This is probably one of the smallest pocket parks I’ve written about, a narrow strip of raised bedding on a side street in Southwark.
It’s a rain garden, being one which has been designed to soak up rainwater from the surrounding pavements. This not only reduced how much watering the plants needs, by soaking up the water locally, it reduces how much flows into the sewers and reduces the pressure on them during heavy rainfalls.
OK, one small park won’t make much of a difference, but if fewer gardens were paved over and greater use of porous paving was encouraged, then overall, it could have a huge impact on the environment.
A nice touch is the signs explaining what each of the plants are, so if one takes your fancy you know what to ask for in the garden centre.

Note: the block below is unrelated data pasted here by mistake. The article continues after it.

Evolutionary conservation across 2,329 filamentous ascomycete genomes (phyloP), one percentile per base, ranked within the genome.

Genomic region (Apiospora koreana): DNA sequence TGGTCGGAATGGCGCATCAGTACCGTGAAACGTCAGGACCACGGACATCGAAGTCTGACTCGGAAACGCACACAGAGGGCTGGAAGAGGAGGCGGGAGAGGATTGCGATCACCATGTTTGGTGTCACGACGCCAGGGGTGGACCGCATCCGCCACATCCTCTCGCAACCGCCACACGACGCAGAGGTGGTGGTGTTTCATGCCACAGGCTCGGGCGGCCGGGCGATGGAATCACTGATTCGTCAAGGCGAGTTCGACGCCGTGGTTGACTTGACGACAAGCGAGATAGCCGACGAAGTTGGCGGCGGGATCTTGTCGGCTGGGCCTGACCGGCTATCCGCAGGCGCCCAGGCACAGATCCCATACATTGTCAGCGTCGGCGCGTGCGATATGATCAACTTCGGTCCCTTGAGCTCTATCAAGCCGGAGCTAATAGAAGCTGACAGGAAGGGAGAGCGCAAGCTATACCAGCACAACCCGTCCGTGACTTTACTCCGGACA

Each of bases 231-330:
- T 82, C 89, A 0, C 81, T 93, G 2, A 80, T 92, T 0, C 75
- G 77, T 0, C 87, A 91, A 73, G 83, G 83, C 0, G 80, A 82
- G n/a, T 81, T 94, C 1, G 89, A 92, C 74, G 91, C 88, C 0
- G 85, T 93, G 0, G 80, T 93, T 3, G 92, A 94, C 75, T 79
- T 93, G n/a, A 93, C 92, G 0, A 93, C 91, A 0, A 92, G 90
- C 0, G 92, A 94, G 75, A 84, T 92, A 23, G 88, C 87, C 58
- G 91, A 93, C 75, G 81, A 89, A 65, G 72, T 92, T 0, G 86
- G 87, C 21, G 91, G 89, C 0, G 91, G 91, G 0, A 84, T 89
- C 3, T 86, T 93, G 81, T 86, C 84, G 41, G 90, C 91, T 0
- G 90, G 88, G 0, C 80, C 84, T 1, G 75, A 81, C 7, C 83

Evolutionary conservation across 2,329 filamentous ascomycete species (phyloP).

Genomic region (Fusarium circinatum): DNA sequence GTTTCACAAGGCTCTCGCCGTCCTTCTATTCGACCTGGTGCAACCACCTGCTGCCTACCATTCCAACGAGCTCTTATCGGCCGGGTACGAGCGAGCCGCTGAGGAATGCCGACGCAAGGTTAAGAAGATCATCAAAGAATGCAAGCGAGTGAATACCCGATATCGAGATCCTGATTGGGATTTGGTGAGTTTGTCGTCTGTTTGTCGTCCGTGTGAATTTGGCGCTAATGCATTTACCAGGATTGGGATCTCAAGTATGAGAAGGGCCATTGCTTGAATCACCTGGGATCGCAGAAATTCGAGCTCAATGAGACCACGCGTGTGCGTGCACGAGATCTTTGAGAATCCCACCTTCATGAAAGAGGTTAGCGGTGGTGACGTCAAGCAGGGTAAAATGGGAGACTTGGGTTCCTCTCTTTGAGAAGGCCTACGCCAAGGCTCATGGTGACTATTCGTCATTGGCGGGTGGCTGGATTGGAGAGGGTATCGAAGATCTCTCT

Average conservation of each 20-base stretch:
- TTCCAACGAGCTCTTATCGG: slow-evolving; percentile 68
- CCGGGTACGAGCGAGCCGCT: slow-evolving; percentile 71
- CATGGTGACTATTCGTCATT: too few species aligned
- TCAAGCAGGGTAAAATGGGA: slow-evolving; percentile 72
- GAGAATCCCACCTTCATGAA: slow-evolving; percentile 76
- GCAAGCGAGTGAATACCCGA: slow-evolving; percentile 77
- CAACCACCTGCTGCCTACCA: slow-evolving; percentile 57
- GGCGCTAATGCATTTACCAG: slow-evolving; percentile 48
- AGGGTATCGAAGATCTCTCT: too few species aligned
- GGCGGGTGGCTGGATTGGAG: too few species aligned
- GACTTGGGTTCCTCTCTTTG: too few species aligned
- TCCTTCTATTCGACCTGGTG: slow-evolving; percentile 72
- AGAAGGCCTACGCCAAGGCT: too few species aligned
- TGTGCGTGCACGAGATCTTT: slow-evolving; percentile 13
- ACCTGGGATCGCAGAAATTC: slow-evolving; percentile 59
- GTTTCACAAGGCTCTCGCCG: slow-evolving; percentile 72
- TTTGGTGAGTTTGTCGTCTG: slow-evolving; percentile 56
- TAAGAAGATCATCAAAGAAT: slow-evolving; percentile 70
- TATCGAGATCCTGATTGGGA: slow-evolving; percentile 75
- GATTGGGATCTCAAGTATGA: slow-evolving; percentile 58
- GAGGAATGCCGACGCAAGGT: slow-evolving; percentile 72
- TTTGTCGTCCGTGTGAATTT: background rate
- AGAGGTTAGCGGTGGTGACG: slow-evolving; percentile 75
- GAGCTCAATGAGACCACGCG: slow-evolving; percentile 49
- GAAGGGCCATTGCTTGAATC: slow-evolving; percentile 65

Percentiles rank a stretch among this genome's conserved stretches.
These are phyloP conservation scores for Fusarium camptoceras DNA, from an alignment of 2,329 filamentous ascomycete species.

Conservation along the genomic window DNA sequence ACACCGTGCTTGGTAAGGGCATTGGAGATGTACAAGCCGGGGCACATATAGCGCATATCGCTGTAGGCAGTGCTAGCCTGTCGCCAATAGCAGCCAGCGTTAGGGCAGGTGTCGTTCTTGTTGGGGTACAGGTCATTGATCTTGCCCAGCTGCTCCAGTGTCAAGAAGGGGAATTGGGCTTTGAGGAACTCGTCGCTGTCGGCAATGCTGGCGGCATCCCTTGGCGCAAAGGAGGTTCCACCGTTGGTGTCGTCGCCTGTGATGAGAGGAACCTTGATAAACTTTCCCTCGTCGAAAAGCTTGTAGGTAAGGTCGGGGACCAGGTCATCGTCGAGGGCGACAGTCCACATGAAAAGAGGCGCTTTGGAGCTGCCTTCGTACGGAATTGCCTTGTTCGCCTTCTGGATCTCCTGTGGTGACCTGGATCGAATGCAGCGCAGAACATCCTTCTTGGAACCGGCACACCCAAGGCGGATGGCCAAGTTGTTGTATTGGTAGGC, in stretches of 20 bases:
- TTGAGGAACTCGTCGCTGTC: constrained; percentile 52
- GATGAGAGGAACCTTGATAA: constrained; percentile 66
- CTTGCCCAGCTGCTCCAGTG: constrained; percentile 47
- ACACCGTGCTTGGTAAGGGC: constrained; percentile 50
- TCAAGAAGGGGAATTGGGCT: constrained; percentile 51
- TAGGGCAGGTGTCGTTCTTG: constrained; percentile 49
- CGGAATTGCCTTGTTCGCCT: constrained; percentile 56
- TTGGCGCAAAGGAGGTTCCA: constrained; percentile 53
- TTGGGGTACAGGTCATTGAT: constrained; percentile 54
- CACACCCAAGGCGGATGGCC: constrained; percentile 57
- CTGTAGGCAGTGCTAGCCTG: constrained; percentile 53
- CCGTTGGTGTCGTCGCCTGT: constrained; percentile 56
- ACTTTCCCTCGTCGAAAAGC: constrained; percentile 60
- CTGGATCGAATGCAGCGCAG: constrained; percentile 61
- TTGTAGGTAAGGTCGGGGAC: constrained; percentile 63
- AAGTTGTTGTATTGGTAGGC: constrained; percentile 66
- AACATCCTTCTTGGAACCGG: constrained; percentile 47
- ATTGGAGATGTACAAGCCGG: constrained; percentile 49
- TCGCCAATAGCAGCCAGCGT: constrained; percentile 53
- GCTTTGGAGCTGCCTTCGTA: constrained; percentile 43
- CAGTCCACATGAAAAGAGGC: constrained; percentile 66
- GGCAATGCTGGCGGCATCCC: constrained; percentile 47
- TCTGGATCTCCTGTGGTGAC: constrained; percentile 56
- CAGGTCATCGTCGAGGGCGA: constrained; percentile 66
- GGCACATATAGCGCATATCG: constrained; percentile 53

If you look up, you’d not unreasonably presume there’s a lost railway bridge that used to be here. In fact, there never was.
This wall marks the location of the Grande Vitesse Goods Depot, which was a huge goods depot next to the railway, with a large series of brick arches supporting the railway sidings above, and a huge turntable for reversing the locomotives in the days of steam.
The wall you’re looking up at is right next to where the turntable once stood.
Today the site is owned by Network Rail who lease out the arches to a number of businesses, and have a cluster of portacabins on the top. You won’t be surprised to learn there are proposals to kick out the dirty occupants and convert the site into fashionable cafes and craft workspaces.
There’s a sign saying it’s the site of the Ewar Street burying ground, although that was probably a little way to the south-west, underneath the railway arches. Still, it’s nice that the heritage of the area is so prominently remembered.